The alleged innovation in the ‘111 patent (and its siblings) amounts to the allegedly surprising and unexpected discovery by Allergan scientists that the specific combination of a certain amount of cyclosporin A within the range in the prior art—about 0.05% by weight—in a certain amount of castor oil within the range in the prior art—1.25% by weight—produced superior results, relative to other possible combinations within those ranges in the prior art, for the treatment of dry eye.
To be sure, as the Federal Circuit has noted in In re Geisler, and more recently in Galderma v. Tolmar, such combinations within ranges known in the prior art may be patentable, but only when the applicant can show that the particular combination is “critical.” This generally means “by showing that the claimed range achieves unexpected results relative to the prior art range.” Only if such “results of optimizing a variable” are “unexpectedly good,” however, can a patent be obtained for the claimed critical combination. The results must be “different in kind and not merely in degree from the results of the prior art.”
With annual sales of Restasis at around $1.5 billion, one might expect that in return for nearly 10 years of additional market exclusivity, that the results with the claimed 0.05% cyclosporin A in 1.25% castor oil would have been “unexpectedly good,” indeed. But in this case, quite the opposite was true.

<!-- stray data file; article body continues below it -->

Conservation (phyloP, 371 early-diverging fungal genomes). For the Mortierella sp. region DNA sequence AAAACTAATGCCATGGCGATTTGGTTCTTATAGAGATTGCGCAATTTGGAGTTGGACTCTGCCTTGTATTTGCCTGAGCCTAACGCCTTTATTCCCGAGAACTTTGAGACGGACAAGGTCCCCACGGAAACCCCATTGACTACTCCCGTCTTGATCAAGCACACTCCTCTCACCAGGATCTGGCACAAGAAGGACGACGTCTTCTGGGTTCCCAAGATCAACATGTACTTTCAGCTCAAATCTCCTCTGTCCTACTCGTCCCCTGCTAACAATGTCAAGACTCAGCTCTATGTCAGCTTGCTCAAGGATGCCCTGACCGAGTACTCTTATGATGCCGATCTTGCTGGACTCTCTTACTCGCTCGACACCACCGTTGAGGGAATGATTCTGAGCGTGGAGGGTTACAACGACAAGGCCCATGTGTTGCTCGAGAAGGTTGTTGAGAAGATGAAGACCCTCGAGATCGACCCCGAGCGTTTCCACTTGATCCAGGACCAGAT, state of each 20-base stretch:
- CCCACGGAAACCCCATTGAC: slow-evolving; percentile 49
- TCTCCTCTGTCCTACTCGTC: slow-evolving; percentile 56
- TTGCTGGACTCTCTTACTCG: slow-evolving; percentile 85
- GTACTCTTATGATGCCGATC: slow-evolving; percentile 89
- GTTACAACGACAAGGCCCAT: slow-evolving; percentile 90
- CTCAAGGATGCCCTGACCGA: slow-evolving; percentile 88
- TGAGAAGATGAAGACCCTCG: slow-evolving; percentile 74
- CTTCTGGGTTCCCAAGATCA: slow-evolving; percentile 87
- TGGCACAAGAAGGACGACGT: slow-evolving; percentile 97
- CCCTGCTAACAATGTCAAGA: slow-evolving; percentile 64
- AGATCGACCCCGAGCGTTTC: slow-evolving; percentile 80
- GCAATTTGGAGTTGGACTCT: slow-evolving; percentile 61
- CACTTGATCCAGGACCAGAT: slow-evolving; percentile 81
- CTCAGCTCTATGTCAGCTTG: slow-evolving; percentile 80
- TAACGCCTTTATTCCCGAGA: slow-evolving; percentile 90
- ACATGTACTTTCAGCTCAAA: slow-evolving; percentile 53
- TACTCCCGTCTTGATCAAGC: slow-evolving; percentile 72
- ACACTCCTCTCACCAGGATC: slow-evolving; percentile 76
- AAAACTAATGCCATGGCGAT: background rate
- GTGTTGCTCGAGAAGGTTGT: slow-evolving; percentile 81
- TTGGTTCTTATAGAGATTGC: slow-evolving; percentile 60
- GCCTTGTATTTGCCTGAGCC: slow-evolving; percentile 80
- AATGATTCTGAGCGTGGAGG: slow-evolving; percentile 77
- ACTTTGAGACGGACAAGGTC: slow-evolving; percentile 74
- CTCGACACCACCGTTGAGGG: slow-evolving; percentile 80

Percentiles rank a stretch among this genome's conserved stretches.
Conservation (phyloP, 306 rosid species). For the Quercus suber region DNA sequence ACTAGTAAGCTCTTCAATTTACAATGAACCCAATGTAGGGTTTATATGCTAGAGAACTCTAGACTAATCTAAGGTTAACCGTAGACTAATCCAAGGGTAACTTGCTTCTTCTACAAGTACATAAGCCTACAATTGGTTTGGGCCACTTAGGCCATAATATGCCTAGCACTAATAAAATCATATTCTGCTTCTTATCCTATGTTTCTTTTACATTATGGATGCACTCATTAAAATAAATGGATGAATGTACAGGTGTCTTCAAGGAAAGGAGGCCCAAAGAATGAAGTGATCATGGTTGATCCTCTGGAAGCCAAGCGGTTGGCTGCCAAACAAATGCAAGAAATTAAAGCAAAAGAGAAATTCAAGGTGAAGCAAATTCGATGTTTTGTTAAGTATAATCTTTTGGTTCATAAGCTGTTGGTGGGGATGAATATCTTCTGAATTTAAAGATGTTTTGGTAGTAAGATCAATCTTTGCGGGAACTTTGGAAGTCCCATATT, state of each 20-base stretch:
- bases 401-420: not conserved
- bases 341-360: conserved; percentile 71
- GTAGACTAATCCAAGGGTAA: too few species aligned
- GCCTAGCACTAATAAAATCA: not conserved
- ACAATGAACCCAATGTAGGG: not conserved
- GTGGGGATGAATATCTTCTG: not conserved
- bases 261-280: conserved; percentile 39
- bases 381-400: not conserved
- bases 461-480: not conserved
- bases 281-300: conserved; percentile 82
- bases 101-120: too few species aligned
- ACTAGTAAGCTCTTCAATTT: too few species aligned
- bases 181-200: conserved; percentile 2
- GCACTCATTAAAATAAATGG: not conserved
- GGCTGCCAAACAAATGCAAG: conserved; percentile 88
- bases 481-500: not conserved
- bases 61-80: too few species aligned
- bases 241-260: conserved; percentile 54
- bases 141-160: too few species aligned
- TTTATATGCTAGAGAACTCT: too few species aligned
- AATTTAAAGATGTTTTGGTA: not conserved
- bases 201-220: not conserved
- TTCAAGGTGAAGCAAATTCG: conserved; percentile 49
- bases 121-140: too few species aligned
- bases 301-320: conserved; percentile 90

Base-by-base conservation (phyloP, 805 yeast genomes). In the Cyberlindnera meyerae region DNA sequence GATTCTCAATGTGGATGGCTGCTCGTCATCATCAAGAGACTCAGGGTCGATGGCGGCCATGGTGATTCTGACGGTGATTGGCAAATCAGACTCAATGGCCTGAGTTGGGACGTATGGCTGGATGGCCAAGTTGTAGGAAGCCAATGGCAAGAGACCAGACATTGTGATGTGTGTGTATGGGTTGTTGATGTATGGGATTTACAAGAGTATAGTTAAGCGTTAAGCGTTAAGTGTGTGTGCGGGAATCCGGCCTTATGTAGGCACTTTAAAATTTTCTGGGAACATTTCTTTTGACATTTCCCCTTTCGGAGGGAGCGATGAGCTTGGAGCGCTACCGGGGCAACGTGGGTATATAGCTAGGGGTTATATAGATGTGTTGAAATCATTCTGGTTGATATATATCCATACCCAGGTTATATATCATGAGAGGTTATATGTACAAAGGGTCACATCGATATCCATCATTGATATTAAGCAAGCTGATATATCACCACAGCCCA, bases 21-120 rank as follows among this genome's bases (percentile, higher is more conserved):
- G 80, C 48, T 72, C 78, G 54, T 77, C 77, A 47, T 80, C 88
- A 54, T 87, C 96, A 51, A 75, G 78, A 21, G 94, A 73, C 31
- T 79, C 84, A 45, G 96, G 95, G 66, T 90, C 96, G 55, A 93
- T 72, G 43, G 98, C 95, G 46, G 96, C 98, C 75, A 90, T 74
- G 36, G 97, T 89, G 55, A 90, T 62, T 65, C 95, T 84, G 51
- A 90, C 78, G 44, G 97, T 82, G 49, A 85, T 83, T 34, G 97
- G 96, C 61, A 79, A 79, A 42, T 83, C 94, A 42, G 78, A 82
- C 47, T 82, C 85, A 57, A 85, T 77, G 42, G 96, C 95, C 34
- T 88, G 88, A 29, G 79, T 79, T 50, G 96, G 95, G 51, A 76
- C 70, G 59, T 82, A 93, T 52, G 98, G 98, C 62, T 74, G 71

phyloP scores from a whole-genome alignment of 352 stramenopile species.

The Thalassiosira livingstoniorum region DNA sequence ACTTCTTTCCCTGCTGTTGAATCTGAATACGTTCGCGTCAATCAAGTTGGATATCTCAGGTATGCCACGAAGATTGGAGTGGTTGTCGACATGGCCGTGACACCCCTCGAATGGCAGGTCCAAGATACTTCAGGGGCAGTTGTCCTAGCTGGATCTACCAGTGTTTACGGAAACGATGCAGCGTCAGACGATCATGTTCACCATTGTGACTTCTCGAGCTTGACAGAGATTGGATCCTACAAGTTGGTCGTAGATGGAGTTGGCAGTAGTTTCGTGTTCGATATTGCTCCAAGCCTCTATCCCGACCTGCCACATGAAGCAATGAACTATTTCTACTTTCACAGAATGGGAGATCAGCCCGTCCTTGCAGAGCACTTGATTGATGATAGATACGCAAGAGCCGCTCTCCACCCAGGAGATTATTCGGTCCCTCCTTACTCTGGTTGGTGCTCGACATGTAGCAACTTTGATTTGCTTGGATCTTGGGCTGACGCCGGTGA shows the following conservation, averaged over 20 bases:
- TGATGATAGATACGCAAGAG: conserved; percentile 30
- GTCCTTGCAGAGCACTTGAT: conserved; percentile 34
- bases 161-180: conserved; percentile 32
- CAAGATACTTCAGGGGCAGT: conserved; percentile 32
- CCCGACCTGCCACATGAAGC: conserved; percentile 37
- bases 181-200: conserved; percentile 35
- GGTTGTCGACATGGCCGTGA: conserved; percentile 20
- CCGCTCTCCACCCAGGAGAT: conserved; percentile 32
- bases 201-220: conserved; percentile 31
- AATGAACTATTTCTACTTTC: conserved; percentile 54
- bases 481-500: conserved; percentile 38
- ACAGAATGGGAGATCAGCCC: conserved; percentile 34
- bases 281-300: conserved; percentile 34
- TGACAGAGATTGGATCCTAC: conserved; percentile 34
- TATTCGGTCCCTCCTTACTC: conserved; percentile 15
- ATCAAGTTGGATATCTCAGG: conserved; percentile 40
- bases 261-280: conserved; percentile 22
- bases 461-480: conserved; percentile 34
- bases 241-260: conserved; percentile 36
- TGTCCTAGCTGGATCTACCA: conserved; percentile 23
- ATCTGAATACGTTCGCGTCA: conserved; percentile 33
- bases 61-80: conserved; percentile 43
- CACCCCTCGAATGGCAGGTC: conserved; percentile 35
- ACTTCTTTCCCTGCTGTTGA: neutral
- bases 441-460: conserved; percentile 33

The examiner initially rejected the claims of the ‘111 patent as obvious over the Ding I patent. What is more, Allergan had even conceded the point during prosecution of the ’111 patent’s parent applications. For example, Allergan previously argued that 0.05% cyclosporin A in 1.25% castor oil would have been obvious over the Ding reference: “[A]pplicants concede that in making this selection (0.05% cyclosporin and 1.25% castor oil) there would have been a reasonable expectation of success; the differences between [the data in Ding I] are too small to believe otherwise. The formulation . . . is squarely within the teaching of the Ding reference, and the Office should disregard any statements by the applicants suggesting otherwise . . . .”
But in a preliminary amendment filed with the application that issued as the ‘111 patent, Allergan did another about-face: “Applicants hereby rescind and retract” the above statements. “Since these comments have been filed,” Allergan argued, the Applicants have collected evidence that supports the patentability of the pending claims.”
Allergan then went on to present expert declarations under Rule 132, in order to buttress its case of non-obviousness before the examiner. Allergan’s experts provided data that purported to show an up-to 8-fold increase in efficacy for the claimed formulation, relative to the prior art ranges.